In The States

Teacher eval legislation on the move in WA and tenure reform hitting a block in VA.

5 Responses to “In The States”

  1. PhillipMarlowe Says:

    As always, the best are the reader comments.
    These deserve notice:

    mdennis74
    9:16 AM EST
    Emma, your headline perpetuates a lie. Virginia has nothing even closely resembling “tenure” as it is commonly known. The protections in place in VA are NOTHING like those in more liberal northern states, where I used to work. Using the term in your story is highly misleading and emotional, and I believe your paper should do better.

    The reality is that this bill goes FAR beyond what is needed to remove incompetent teachers. A more robust evaluation and dismissal process within the framework of a continuing contract would be more than sufficient.

    The governor’s idea is that teachers should be fired for things like: refusing to change a grade under pressure; whistle-blowing on poor disciplinary proceedings; refusing to join an administrator’s preferred charity drive; being married to an enemy of the boss; etc.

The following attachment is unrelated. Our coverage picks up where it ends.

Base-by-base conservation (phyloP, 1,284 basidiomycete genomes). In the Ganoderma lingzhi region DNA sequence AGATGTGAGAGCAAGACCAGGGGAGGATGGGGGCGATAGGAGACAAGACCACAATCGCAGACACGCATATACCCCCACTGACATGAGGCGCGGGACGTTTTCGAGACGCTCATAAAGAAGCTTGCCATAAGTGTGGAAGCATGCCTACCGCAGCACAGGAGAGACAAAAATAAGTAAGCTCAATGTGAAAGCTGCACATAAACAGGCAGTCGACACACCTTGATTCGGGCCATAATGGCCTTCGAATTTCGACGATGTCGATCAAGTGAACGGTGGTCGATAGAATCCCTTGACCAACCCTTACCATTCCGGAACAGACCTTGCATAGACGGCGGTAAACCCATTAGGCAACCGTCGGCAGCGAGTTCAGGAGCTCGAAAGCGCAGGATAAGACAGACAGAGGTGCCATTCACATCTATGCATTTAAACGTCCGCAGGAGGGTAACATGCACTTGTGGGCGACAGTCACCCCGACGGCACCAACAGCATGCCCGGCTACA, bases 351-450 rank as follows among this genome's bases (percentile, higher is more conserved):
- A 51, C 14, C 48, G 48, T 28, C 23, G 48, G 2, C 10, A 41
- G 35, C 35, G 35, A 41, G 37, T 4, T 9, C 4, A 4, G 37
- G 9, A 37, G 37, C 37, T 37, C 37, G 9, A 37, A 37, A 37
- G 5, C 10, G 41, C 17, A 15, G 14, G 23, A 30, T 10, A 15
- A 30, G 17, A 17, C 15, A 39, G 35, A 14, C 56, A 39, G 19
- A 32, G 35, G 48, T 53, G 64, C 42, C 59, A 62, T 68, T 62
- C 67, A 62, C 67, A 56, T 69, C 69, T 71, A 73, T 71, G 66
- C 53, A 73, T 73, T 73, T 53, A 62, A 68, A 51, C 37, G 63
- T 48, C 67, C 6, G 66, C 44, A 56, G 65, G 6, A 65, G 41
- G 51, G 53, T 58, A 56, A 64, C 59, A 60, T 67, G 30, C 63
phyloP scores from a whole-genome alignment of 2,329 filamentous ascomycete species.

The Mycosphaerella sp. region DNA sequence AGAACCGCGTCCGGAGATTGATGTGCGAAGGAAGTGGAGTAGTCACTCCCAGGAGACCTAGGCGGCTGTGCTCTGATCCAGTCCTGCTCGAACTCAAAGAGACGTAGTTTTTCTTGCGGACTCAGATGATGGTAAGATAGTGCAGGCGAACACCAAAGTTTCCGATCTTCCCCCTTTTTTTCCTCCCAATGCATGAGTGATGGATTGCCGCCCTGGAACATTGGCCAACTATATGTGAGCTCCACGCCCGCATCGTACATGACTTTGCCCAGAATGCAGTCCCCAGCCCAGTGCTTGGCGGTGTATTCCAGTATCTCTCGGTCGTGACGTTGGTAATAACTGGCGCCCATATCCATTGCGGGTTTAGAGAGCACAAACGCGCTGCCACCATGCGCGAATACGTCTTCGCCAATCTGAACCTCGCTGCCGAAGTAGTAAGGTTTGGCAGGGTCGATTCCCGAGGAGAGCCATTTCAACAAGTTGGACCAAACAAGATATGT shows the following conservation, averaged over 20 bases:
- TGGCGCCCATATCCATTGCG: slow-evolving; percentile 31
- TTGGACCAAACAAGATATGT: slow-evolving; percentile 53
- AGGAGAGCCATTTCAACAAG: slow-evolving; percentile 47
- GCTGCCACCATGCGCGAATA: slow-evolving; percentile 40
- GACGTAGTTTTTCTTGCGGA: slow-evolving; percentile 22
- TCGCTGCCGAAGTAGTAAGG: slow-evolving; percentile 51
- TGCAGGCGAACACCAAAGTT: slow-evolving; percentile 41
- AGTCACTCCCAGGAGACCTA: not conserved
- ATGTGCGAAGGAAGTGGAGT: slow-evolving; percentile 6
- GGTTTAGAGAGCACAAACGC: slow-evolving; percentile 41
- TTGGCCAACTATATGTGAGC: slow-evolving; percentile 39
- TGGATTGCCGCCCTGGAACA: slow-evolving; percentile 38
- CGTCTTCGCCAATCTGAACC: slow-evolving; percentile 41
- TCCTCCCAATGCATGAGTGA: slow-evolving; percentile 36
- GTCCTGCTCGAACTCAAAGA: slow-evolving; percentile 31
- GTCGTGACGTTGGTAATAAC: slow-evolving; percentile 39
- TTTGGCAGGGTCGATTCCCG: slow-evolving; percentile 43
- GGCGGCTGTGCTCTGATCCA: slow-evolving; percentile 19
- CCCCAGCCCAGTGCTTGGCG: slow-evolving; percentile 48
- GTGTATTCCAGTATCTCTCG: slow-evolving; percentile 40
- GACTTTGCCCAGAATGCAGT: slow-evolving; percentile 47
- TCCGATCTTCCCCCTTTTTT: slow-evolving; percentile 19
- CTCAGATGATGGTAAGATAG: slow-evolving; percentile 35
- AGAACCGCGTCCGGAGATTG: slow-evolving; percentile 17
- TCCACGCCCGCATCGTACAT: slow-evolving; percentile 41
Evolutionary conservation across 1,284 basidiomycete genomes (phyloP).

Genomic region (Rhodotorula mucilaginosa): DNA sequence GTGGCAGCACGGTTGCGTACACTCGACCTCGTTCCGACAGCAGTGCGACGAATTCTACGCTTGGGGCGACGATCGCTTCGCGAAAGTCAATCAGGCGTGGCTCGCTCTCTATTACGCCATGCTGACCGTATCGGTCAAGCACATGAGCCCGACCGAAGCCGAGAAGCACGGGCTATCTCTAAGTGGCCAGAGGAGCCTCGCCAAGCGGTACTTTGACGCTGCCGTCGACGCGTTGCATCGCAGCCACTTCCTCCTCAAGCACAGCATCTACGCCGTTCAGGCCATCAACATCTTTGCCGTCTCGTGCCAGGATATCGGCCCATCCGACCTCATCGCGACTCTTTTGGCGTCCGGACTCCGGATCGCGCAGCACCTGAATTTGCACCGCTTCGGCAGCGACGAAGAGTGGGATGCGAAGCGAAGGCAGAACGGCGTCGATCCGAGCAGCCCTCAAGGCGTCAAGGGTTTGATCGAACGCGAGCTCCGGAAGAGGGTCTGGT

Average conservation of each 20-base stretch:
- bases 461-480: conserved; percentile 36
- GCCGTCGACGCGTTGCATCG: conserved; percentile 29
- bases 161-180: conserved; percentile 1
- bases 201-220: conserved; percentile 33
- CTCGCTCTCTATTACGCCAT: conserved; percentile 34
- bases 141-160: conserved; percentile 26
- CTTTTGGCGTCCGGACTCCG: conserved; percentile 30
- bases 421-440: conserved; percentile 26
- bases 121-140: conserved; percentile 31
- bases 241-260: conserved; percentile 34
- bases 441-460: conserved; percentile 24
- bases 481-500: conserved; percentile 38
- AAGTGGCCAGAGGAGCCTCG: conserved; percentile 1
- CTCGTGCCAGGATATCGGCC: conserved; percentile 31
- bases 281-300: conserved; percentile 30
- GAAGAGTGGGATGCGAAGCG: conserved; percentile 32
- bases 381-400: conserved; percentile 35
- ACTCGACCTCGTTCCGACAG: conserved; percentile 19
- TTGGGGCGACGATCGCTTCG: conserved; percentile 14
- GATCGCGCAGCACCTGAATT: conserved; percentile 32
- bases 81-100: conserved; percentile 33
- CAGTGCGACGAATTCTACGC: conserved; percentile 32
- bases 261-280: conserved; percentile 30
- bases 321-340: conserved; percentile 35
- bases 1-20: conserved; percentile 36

VARedskinsFan
    7:53 AM EST
    The question nobody is asking…

    My understanding of the bill is that it grandfathers in continuing contracts for current teachers in at least their second year of teaching who do not leave their current school systems. Proponents of the bill argue that passage will allow easier dismissal of the many horrible, ineffective, waste of space teachers in the classroom… but the bill does nothing to acheive that purpose. Any currently ineffective teacher will likely now do just enough to get by in the system they’re in because they are grandfathered into their continuing contract if they stay in their current school system. Is doing “just enough” what the lawmakers are really aiming for to “fix” the education system?